The history of electronic surveillance, then, is a history of deception, confusion, ambivalence and after-the-fact rationalization, ranging from FDR's May, 1940, memorandum and February, 1941, letter to Jackson's 1911 strained interpretation of the words "intercept and divulge” to Tom Clark's overbroad 1947 note to Harry Truman to Hoover's failure to alert Robert Kennedy to the FBI's microphone surveillance procedures to Katzenbach's pragmatic decision on outstanding FBI bugs ... The practice has been degrading to the President, the Attorney General, the Director, the FBI, the Justice Department, the men who have had to partake in it, the victims of it and ultimately the polity.

This is true regardless of the law-enforcement arguments in favor of wiretapping as a way of catching criminals. What it shows is that general standards, no matter how phrased, cannot restrain excesses if there is no outside agency to scrutinize what is being done. No matter how well-intentioned an Attorney General, no matter how distasteful wiretapping seemed to a younger Mr. Hoover, they found themselves drawn further into practices of dubious legality and constitutionality.

The men involved are not to be condemned personally. The system—the relationship between the Bureau and the department, the permanent Director and the transient Attorneys General-made it possible, probable, perhaps inevitable that without external (court-warranted) supervision, there would be vast abuses in the government's electronic surveillance. Whether or not a wellconceived warrant procedure can cure this problem, it is apparent that in its absence, the executive branch acting on its own has been irresponsible. The short experience of unilateral executive self-restraint under the 1968 Crime Act proves as much.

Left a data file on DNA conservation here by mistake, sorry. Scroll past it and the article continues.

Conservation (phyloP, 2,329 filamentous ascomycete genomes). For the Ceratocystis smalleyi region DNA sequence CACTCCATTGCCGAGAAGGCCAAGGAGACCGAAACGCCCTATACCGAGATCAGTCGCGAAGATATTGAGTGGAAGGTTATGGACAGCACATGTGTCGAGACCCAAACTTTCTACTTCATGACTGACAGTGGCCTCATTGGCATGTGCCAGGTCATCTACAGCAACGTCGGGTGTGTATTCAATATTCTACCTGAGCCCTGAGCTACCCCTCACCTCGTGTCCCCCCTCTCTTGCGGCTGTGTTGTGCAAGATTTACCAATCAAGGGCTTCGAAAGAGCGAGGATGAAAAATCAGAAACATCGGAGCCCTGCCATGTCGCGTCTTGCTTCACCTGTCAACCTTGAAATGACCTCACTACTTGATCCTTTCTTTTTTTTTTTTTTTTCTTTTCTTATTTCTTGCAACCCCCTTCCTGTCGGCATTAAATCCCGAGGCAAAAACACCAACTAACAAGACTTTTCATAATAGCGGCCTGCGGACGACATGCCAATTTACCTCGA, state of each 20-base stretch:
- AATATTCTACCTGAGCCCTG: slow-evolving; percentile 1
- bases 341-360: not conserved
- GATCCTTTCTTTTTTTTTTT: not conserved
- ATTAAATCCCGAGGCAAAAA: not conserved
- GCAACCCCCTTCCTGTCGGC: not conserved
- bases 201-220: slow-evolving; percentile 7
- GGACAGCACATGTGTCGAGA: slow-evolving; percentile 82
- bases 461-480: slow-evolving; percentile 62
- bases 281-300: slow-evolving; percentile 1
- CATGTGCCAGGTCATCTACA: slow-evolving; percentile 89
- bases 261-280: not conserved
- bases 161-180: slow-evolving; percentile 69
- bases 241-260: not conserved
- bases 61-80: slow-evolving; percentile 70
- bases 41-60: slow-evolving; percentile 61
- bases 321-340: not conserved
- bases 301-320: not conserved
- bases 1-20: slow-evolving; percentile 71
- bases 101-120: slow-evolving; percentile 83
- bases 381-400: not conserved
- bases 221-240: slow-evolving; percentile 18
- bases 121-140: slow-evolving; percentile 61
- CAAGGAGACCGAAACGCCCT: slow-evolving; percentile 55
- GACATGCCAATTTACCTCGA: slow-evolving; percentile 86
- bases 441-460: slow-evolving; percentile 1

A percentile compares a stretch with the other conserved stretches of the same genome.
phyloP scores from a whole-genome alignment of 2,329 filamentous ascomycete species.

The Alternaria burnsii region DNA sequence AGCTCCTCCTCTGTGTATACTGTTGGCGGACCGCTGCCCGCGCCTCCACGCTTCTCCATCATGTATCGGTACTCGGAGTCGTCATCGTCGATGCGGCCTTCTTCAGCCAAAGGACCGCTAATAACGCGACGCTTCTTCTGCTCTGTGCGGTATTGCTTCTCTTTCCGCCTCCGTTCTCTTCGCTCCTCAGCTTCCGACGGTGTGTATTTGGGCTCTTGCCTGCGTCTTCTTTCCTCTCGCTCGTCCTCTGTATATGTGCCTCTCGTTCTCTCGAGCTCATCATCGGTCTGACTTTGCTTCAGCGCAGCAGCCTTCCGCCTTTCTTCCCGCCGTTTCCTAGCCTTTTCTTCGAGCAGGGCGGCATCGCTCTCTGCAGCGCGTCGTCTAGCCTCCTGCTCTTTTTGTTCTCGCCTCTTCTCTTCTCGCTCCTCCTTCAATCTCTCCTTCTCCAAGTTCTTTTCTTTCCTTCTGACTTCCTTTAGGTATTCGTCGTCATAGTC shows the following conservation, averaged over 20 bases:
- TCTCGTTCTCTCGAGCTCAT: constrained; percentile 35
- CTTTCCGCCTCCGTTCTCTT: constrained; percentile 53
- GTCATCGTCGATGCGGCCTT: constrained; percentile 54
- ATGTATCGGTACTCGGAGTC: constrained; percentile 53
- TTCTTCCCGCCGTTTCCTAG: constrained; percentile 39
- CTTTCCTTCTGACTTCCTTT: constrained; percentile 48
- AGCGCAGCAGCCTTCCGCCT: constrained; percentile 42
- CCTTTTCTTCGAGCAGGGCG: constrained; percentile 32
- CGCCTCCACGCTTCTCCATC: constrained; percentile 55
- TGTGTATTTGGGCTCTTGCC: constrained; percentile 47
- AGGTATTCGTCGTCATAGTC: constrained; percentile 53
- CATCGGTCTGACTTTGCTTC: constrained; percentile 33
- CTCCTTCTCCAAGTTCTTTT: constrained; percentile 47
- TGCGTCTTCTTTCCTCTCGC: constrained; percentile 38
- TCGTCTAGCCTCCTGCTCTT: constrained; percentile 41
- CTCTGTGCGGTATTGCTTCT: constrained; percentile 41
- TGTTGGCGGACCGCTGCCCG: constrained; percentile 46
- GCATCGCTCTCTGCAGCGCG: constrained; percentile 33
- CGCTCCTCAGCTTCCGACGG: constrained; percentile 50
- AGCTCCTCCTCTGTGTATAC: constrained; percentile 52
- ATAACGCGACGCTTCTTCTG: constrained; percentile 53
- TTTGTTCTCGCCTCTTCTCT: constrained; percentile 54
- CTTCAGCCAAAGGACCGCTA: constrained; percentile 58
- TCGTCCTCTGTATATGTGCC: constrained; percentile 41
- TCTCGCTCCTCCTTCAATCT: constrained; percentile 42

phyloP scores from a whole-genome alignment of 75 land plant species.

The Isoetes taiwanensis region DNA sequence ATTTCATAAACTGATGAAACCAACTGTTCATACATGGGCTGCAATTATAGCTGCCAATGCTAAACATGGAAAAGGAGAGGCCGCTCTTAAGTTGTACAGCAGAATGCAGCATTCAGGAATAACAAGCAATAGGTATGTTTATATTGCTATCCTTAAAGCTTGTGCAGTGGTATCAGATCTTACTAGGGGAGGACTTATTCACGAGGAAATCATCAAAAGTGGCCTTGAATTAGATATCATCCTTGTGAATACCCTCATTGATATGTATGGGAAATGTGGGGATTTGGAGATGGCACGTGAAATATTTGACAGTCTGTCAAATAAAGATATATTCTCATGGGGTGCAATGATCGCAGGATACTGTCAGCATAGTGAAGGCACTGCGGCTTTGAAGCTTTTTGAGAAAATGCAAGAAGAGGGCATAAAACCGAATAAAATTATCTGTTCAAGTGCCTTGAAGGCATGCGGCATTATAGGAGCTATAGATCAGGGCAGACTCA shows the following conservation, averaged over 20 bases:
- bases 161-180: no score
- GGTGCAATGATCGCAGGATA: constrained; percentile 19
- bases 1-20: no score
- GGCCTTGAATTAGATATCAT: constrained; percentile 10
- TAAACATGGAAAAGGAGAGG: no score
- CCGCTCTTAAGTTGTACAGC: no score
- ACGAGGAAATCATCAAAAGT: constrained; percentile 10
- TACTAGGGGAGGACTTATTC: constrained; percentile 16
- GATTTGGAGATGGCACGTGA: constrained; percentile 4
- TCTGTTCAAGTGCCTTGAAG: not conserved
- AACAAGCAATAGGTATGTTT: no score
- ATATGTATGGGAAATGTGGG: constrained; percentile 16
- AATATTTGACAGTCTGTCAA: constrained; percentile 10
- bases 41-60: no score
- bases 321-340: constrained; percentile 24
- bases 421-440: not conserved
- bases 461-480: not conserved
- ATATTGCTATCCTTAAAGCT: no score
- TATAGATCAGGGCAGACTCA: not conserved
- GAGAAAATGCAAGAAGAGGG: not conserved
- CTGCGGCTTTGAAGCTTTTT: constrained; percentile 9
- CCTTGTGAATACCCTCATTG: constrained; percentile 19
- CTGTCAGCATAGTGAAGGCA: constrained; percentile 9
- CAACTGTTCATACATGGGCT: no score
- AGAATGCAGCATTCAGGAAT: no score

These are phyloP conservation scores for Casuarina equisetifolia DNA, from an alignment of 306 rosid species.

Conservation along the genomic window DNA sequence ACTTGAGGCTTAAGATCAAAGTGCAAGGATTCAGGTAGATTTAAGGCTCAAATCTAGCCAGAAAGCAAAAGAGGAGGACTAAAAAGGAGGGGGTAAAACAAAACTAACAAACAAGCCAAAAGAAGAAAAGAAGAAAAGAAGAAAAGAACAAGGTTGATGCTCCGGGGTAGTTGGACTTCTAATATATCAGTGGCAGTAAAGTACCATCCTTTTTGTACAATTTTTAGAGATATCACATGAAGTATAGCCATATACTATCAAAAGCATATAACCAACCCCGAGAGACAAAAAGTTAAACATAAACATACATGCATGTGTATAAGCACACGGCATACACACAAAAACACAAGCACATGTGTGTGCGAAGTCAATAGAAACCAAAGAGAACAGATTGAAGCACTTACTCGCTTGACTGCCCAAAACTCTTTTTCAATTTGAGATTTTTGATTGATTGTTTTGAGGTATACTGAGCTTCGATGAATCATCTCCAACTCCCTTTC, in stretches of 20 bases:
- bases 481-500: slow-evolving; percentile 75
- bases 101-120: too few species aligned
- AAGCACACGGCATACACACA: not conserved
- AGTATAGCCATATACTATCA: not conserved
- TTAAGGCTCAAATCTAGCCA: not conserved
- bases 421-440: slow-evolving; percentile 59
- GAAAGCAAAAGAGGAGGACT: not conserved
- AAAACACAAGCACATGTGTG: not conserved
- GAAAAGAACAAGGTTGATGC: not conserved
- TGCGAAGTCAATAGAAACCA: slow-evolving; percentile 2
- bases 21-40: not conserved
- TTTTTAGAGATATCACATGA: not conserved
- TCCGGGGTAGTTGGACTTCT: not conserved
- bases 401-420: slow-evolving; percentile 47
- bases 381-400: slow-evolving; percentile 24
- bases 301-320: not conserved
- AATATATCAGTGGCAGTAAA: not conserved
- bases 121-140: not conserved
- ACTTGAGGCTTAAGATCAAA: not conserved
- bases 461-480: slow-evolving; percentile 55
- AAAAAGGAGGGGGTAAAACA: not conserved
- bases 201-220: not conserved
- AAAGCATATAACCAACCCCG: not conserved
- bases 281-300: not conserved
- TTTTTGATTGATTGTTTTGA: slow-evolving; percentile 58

IV: Questions In view of that failure and in hope of better control, these are questions for which Congress and the public ought to demand answers :

What is the extent of electronic surveillance carried on today? How much control do the President and the Attorney General exercise over the FBI's electronic surveillance practices? Is there more or less than before? Has the new law made a difference? What can be learned from the past? Should the Attorney General, the President and the Director of the FBI ever be trusted-without court supervision-to authorize electronic surveillance in the national security area?